Trade payables are short-term liabilities for which the amount to be paid is more often known than uncertain (such as for reserves). Businesses, almost without exception, take into account any type of trade payables in their statements of financial position.
Trade payables definition
Trade payables are what a company owes its vendors for inventory-related goods. Items that are usually included under trade payables are: trade payables, amounts paid for obligations based on the law, such as social security, obligations, and deductions. These items are presented under the heading “Trade and other payables” in the statement of financial position. Thus, the trade payables definition is quite simple.
Trade payables explanation
Every accountant must know an answer to “What are trade payables?”. Most trade payables fall under the definition of financial liabilities and must comply with the recognition and measurement rules that apply to such liabilities.
An entity must recognize trade payables when they become part of the instrument’s contractual provisions. Enterprise’s obligations for trade payables are usually easily identifiable, and the nature of recognition is clear.
How to work with trade payables
Accountants often ask how to audit trade payables. Most of the obligations are legally valid and arise under a contract agreement. This includes amounts owed on assets purchased or services received (accounts payable to suppliers), and obligations to provide goods and services when an external party has made an advance payment.
Obligations are often imposed by law. The company must recognize these obligations on the basis of notifications and payment requirements from the competent authorities. Obligations arising from practice should be recognized on the basis of amounts promised to third parties.
The company often assumes obligations in the form of financial guarantees and performance guarantees. For example, an enterprise may sell its receivables but retain some of the credit risk associated with those receivables through guarantees.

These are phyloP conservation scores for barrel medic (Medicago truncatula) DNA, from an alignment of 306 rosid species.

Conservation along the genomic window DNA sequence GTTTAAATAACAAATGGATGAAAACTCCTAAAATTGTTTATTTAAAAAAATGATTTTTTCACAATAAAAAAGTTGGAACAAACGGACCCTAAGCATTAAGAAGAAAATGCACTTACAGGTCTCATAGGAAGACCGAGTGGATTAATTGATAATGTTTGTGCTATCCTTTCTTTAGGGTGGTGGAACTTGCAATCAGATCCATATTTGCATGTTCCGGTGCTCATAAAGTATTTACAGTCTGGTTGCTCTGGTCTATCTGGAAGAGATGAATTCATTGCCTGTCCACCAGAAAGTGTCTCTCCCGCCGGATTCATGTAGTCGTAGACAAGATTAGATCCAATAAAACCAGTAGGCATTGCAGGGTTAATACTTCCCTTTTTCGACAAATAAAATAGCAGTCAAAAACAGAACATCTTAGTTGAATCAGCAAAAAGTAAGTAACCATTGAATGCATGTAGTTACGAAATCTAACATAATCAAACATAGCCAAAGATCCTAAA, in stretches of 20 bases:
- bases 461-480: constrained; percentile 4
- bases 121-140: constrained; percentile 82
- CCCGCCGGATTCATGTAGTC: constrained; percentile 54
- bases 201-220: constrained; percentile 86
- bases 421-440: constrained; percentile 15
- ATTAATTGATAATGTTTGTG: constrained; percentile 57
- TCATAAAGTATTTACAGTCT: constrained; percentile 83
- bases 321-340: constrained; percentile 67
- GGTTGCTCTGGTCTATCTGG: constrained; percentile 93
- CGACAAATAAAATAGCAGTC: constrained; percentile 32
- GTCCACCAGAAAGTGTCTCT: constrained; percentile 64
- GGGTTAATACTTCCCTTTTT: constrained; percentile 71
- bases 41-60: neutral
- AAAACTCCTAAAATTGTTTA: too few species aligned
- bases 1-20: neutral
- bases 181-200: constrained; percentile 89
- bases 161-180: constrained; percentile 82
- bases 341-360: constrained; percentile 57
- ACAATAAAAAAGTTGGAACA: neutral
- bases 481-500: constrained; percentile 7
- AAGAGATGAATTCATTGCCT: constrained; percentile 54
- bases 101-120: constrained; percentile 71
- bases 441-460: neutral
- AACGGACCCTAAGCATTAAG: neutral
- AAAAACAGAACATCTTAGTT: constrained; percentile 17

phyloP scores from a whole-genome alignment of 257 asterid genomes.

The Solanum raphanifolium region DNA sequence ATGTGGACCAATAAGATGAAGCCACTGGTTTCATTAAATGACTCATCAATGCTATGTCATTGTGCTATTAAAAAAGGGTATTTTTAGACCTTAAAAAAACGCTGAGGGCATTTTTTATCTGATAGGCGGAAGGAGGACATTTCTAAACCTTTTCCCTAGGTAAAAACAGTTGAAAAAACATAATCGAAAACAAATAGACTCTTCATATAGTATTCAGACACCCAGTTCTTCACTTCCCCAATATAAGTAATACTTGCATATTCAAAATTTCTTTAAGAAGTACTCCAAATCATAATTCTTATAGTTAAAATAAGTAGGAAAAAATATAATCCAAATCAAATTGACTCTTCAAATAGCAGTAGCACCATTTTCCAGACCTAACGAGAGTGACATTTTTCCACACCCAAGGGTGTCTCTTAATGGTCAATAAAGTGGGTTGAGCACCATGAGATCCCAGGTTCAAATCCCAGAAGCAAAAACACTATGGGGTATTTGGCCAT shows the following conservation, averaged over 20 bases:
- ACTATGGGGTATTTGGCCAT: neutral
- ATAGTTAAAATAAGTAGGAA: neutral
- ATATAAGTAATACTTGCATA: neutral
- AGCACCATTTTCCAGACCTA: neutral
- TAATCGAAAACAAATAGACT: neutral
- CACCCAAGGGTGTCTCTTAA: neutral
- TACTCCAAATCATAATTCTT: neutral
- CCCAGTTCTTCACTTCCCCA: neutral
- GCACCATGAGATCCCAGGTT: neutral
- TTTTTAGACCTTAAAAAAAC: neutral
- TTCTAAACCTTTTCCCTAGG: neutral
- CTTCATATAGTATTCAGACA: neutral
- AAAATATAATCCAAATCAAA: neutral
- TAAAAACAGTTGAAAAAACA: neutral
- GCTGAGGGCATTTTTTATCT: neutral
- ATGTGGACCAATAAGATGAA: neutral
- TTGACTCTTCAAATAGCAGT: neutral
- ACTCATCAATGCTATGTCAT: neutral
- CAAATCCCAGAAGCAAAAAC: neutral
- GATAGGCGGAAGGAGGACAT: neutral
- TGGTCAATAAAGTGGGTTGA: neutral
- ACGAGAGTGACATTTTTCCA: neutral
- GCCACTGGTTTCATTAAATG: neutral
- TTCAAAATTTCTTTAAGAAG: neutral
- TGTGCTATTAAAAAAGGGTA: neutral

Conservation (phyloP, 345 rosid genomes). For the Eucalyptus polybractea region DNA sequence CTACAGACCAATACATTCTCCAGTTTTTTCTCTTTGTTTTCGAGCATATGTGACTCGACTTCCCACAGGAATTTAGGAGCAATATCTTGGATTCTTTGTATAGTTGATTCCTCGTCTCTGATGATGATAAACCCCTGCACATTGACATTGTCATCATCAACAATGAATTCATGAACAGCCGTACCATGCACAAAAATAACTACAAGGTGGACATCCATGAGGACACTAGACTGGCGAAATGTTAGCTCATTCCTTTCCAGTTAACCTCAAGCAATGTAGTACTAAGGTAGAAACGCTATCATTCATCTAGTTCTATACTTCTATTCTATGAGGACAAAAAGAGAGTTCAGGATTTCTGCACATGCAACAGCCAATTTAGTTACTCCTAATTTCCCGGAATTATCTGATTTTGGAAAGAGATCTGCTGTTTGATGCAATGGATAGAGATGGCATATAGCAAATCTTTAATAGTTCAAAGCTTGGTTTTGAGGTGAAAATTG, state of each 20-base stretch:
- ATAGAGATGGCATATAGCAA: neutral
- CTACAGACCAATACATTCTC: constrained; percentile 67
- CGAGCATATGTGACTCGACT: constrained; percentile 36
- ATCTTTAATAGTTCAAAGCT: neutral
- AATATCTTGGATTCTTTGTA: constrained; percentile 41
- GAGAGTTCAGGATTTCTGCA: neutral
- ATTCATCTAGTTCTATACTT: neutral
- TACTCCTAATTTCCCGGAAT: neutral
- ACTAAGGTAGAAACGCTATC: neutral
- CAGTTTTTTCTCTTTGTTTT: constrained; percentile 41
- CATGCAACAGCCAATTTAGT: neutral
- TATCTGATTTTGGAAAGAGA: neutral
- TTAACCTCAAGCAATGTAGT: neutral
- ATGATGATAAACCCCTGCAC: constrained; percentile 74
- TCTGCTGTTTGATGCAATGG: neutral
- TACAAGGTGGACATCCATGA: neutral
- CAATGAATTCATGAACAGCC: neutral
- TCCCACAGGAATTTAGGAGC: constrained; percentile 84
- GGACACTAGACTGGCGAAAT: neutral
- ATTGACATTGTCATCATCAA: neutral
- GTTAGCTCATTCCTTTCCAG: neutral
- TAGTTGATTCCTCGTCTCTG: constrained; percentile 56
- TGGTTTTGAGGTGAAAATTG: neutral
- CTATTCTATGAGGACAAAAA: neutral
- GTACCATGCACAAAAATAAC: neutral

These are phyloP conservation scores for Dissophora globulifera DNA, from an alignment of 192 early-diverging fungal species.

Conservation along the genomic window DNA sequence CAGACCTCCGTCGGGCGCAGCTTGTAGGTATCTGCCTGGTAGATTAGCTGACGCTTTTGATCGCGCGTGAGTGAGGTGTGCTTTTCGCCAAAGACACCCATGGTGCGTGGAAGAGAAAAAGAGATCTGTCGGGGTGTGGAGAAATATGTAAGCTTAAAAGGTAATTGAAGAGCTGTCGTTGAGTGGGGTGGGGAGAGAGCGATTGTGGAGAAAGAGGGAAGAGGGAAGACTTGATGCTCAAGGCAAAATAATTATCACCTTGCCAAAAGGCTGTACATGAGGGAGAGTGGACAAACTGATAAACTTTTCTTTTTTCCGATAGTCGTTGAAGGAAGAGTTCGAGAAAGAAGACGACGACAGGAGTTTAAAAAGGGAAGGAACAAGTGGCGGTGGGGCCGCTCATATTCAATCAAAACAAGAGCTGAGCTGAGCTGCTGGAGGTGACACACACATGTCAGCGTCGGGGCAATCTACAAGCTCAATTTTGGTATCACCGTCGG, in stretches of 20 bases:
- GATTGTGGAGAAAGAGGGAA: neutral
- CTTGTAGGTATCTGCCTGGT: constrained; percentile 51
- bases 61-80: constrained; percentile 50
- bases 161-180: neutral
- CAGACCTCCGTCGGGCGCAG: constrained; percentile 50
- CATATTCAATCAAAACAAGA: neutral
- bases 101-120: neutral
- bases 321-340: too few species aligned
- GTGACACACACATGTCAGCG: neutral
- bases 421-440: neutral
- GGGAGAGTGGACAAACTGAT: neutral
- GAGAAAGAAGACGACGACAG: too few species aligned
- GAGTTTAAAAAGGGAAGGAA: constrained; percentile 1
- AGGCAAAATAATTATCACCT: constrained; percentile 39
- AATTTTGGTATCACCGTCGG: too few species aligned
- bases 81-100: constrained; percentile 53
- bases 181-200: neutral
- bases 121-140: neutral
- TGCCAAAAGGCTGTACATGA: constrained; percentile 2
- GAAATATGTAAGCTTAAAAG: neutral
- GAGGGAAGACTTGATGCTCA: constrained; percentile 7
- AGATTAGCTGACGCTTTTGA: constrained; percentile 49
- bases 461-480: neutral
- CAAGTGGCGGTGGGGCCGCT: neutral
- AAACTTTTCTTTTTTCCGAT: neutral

Recognition of guarantees depends on their nature. Financial guarantees that provide payments that will need to be made if the debtor is unable to make payment at the agreed time should be recognized as part of the provision or should be recognized as contingent liabilities when the recognition criteria are not met.
Items classified as trade and other payables are usually not re-evaluated because the liabilities are usually known in advance with a high degree of certainty and are settled in a short time.
Financial guarantees that provide for payments that will need to be made if the debtor is unable to make payment within the agreed time period should be re-evaluated to a greater extent between the amount recognized in accordance with IAS and the amount initially recognized (i.e., fair value) less, where necessary, accumulated depreciation recognized following IAS.
Derecognition occurs when a contractual obligation is canceled, expires, or terminated, for example, after payment of the amount owed or when the counterparty forgives the debt.
Trade and other payables should be recorded as separate items in the statement of financial position. Such items are classified as short-term liabilities, even if they are due within twelve months after the end of the reporting period.
For the classification of assets and liabilities, the duration of the operating cycle is the same. If it is not possible to identify the normal operating cycle of an organization, it is assumed that it is equal to twelve months.
Examples of short-term liabilities are financial liabilities classified as “held for trading”, bank overdrafts, and the short-term component of long-term financial liabilities, accrued dividends, income taxes, and other payables.